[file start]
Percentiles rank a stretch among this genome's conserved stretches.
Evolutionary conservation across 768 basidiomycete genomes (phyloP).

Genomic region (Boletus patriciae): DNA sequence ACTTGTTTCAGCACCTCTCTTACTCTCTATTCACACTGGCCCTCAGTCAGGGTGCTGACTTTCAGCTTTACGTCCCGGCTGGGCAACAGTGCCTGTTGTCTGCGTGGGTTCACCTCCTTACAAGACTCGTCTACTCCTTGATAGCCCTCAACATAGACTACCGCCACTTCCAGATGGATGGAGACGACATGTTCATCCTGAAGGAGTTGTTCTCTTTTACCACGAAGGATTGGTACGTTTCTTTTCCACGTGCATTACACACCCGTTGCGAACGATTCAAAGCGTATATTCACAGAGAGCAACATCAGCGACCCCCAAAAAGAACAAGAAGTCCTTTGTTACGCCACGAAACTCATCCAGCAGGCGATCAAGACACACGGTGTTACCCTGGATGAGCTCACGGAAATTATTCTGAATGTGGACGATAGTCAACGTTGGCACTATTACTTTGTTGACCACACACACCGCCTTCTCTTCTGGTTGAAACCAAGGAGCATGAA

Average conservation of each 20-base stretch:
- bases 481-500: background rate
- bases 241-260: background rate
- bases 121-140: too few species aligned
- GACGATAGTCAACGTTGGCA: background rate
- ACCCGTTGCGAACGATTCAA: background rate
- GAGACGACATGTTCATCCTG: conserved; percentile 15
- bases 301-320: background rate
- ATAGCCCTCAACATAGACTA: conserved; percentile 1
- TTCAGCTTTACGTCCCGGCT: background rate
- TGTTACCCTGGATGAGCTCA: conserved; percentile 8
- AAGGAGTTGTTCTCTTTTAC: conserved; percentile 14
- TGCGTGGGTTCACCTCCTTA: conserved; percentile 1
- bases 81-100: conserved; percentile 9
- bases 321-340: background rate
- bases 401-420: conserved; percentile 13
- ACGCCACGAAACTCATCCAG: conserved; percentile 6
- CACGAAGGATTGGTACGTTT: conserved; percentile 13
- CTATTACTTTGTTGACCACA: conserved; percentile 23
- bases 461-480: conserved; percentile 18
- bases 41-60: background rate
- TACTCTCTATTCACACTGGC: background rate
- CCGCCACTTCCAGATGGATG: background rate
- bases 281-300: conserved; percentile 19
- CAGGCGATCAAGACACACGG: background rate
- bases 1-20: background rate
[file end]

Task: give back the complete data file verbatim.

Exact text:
Percentiles rank a stretch among this genome's conserved stretches.
Evolutionary conservation across 768 basidiomycete genomes (phyloP).

Genomic region (Boletus patriciae): DNA sequence ACTTGTTTCAGCACCTCTCTTACTCTCTATTCACACTGGCCCTCAGTCAGGGTGCTGACTTTCAGCTTTACGTCCCGGCTGGGCAACAGTGCCTGTTGTCTGCGTGGGTTCACCTCCTTACAAGACTCGTCTACTCCTTGATAGCCCTCAACATAGACTACCGCCACTTCCAGATGGATGGAGACGACATGTTCATCCTGAAGGAGTTGTTCTCTTTTACCACGAAGGATTGGTACGTTTCTTTTCCACGTGCATTACACACCCGTTGCGAACGATTCAAAGCGTATATTCACAGAGAGCAACATCAGCGACCCCCAAAAAGAACAAGAAGTCCTTTGTTACGCCACGAAACTCATCCAGCAGGCGATCAAGACACACGGTGTTACCCTGGATGAGCTCACGGAAATTATTCTGAATGTGGACGATAGTCAACGTTGGCACTATTACTTTGTTGACCACACACACCGCCTTCTCTTCTGGTTGAAACCAAGGAGCATGAA

Average conservation of each 20-base stretch:
- bases 481-500: background rate
- bases 241-260: background rate
- bases 121-140: too few species aligned
- GACGATAGTCAACGTTGGCA: background rate
- ACCCGTTGCGAACGATTCAA: background rate
- GAGACGACATGTTCATCCTG: conserved; percentile 15
- bases 301-320: background rate
- ATAGCCCTCAACATAGACTA: conserved; percentile 1
- TTCAGCTTTACGTCCCGGCT: background rate
- TGTTACCCTGGATGAGCTCA: conserved; percentile 8
- AAGGAGTTGTTCTCTTTTAC: conserved; percentile 14
- TGCGTGGGTTCACCTCCTTA: conserved; percentile 1
- bases 81-100: conserved; percentile 9
- bases 321-340: background rate
- bases 401-420: conserved; percentile 13
- ACGCCACGAAACTCATCCAG: conserved; percentile 6
- CACGAAGGATTGGTACGTTT: conserved; percentile 13
- CTATTACTTTGTTGACCACA: conserved; percentile 23
- bases 461-480: conserved; percentile 18
- bases 41-60: background rate
- TACTCTCTATTCACACTGGC: background rate
- CCGCCACTTCCAGATGGATG: background rate
- bases 281-300: conserved; percentile 19
- CAGGCGATCAAGACACACGG: background rate
- bases 1-20: background rate